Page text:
An inspiring collection of stories and photographs that capture what it means to live, work, love, and resist in Americafrom the Facebook group with millions of engaged and impassioned members.
In October 2016, Maine resident Libby Chamberlain created a “secret” Facebook group encouraging a handful of friends to wear pantsuits to the polls. Overnight, the group of thirty exploded to 24,000 members. By November 8, the group was three million strong. Since Pantsuit Nation’s inception, its members have shared personal stories that illustrate the complexities of living in a vibrant, oftentimes contentious democracy. Members turn to Pantsuit Nation as a place of refuge and inspiration, where marginalized voices are amplified, faces are put to political decisions, resources are shared, and activism is ignited. It is a dynamic, diverse community united by an unwavering commitment to building a more just, inclusive world.
Now, hundreds of Pantsuit Nation members have contributed their stories and photographs to form this extraordinary book. An indelible testament to the idea that change comes first from the heart, and that the surest way to move a heart is to tell a story, Pantsuit Nation is a portrait of a moment in history and a rallying cry for our time.
|Product dimensions:||7.30(w) x 8.80(h) x 1.30(d)|
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This book takes you back to the raw energy (that was largely underreported by the media) of American feminists on the verge of electing the first woman President, and then very artfully spends the second half of the book exploring what comes next given the very real concerns that marginalized communities especially had. The tapestry is rich, and the lead up to the woman's march engages the conversation on the need for a more personal approach to intersectional feminism to emerge in 2017 head on. That focus is clear in the selection of stories, which focus heavily on the voices of people in marginalized communities. There are stories here that can be shared with elderly relatives who are worried about what they see on the news, but can't quite keep focus to read. Short, engaging, hopeful stories about people young and old using this loss to fuel their fire and change the world. A lot of moms are reading this after Mother's Day. Hopefully, the rest of the family will be, too. Good for: politicians, sociologists, and anyone who wants to see a broad view of what the demographics that feel impacted by this election look like.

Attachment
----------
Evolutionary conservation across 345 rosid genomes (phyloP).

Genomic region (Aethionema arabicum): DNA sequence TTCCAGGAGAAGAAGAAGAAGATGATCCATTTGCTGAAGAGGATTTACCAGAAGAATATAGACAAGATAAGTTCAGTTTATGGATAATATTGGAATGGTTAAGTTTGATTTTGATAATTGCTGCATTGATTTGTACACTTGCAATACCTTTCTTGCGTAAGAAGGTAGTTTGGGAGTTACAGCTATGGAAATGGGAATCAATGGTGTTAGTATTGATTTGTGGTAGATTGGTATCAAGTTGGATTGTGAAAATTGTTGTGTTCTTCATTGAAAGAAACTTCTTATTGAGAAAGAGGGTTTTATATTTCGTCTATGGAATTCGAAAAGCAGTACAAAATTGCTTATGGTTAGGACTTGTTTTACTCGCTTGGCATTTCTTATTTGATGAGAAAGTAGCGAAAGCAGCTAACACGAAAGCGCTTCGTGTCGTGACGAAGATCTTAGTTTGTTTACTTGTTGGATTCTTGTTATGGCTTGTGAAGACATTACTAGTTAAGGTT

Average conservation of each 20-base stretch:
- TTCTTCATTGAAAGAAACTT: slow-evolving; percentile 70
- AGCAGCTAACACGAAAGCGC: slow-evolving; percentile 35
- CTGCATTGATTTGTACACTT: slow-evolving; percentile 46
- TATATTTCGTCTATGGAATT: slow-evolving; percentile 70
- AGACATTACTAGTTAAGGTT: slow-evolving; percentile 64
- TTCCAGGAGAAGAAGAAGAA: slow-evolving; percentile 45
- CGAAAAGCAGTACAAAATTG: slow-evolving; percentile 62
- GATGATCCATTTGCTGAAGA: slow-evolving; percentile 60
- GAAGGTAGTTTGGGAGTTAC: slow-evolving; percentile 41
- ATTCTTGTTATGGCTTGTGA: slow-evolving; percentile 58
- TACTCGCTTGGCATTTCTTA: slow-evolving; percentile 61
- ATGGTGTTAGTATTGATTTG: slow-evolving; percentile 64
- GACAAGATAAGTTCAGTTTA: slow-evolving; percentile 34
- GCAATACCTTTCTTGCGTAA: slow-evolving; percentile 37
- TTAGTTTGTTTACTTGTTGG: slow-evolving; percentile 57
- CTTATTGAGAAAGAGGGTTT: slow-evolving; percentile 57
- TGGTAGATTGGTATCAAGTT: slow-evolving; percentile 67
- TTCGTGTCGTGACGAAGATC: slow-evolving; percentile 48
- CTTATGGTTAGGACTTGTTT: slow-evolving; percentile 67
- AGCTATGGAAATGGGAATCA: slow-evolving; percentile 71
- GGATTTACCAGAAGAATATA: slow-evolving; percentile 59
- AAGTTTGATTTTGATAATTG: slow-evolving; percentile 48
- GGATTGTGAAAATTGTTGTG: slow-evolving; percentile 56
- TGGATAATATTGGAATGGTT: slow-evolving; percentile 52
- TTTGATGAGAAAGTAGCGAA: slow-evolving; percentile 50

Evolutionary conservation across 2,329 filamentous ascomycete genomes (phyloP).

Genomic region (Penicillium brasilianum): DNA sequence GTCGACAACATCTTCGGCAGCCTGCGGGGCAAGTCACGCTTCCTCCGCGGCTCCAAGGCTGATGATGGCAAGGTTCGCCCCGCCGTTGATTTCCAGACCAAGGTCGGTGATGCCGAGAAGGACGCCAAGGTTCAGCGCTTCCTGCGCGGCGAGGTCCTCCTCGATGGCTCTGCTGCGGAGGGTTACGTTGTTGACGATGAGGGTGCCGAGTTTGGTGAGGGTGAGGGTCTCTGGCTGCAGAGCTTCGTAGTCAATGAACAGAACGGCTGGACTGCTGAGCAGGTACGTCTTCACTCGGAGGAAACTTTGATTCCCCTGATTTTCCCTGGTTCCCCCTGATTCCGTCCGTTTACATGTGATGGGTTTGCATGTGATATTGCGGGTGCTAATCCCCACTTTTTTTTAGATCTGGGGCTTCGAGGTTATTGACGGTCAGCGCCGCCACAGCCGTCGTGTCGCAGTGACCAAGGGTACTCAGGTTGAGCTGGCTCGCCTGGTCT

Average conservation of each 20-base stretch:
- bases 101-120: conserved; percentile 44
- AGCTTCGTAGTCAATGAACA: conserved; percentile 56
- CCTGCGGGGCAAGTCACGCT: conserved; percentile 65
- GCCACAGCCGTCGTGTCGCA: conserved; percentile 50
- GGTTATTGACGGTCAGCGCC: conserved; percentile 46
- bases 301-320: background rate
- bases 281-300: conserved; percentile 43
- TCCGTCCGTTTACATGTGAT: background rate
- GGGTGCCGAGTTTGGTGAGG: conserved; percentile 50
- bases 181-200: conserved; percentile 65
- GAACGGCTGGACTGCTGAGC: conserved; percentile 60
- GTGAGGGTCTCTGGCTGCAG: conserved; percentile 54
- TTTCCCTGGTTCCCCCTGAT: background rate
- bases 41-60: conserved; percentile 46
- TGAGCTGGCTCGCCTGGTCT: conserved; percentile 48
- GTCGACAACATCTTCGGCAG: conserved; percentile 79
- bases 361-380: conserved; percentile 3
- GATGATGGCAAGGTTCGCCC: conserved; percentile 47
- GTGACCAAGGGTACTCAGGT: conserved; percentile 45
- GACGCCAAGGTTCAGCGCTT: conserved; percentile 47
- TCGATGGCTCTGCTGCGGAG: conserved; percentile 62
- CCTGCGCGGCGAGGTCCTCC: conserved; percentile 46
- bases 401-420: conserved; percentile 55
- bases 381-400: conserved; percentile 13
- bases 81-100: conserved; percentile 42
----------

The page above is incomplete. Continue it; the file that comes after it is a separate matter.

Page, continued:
and continue to whisper about "those Muslim's" when you think no one can hear you. Read what Talamieka has to say, and tell me that it should be #alllivesmatter; that #blacklivesmatter isn't deserving of its own hashtag. Read what Rajib had to say to his newborn daughter, and tell me that you don't feel flooded with hope for the future.